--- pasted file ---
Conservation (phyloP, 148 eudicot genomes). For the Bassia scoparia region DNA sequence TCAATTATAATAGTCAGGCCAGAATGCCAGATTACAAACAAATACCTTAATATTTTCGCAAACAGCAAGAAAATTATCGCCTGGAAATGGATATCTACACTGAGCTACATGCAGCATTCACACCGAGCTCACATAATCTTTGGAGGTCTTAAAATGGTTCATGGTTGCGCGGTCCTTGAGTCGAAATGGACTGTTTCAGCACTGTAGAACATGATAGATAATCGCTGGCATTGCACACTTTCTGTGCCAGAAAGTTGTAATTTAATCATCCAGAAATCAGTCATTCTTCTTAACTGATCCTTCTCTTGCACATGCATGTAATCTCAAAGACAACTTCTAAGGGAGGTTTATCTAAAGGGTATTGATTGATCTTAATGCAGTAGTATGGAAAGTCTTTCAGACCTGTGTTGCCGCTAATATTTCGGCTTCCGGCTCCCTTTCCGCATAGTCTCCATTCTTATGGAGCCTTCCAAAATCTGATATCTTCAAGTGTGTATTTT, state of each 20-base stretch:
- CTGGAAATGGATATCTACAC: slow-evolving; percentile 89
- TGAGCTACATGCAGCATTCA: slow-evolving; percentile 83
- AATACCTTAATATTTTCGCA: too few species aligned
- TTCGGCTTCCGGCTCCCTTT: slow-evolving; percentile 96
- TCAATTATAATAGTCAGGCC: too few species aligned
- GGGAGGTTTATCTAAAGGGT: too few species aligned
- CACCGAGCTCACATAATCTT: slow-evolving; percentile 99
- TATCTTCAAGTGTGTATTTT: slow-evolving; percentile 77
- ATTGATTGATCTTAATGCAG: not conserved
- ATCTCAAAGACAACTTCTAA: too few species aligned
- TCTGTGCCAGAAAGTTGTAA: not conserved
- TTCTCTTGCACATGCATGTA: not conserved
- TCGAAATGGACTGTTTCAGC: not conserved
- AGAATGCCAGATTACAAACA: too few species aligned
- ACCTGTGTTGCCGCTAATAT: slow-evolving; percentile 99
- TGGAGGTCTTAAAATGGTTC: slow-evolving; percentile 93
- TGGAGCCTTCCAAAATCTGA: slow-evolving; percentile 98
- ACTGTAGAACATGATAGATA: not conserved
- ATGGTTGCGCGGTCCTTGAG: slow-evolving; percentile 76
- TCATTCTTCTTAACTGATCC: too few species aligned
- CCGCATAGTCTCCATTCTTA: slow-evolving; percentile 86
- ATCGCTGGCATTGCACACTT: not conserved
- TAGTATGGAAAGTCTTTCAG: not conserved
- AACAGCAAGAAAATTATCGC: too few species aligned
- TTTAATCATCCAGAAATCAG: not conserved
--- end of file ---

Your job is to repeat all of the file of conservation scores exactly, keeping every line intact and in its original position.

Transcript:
Conservation (phyloP, 148 eudicot genomes). For the Bassia scoparia region DNA sequence TCAATTATAATAGTCAGGCCAGAATGCCAGATTACAAACAAATACCTTAATATTTTCGCAAACAGCAAGAAAATTATCGCCTGGAAATGGATATCTACACTGAGCTACATGCAGCATTCACACCGAGCTCACATAATCTTTGGAGGTCTTAAAATGGTTCATGGTTGCGCGGTCCTTGAGTCGAAATGGACTGTTTCAGCACTGTAGAACATGATAGATAATCGCTGGCATTGCACACTTTCTGTGCCAGAAAGTTGTAATTTAATCATCCAGAAATCAGTCATTCTTCTTAACTGATCCTTCTCTTGCACATGCATGTAATCTCAAAGACAACTTCTAAGGGAGGTTTATCTAAAGGGTATTGATTGATCTTAATGCAGTAGTATGGAAAGTCTTTCAGACCTGTGTTGCCGCTAATATTTCGGCTTCCGGCTCCCTTTCCGCATAGTCTCCATTCTTATGGAGCCTTCCAAAATCTGATATCTTCAAGTGTGTATTTT, state of each 20-base stretch:
- CTGGAAATGGATATCTACAC: slow-evolving; percentile 89
- TGAGCTACATGCAGCATTCA: slow-evolving; percentile 83
- AATACCTTAATATTTTCGCA: too few species aligned
- TTCGGCTTCCGGCTCCCTTT: slow-evolving; percentile 96
- TCAATTATAATAGTCAGGCC: too few species aligned
- GGGAGGTTTATCTAAAGGGT: too few species aligned
- CACCGAGCTCACATAATCTT: slow-evolving; percentile 99
- TATCTTCAAGTGTGTATTTT: slow-evolving; percentile 77
- ATTGATTGATCTTAATGCAG: not conserved
- ATCTCAAAGACAACTTCTAA: too few species aligned
- TCTGTGCCAGAAAGTTGTAA: not conserved
- TTCTCTTGCACATGCATGTA: not conserved
- TCGAAATGGACTGTTTCAGC: not conserved
- AGAATGCCAGATTACAAACA: too few species aligned
- ACCTGTGTTGCCGCTAATAT: slow-evolving; percentile 99
- TGGAGGTCTTAAAATGGTTC: slow-evolving; percentile 93
- TGGAGCCTTCCAAAATCTGA: slow-evolving; percentile 98
- ACTGTAGAACATGATAGATA: not conserved
- ATGGTTGCGCGGTCCTTGAG: slow-evolving; percentile 76
- TCATTCTTCTTAACTGATCC: too few species aligned
- CCGCATAGTCTCCATTCTTA: slow-evolving; percentile 86
- ATCGCTGGCATTGCACACTT: not conserved
- TAGTATGGAAAGTCTTTCAG: not conserved
- AACAGCAAGAAAATTATCGC: too few species aligned
- TTTAATCATCCAGAAATCAG: not conserved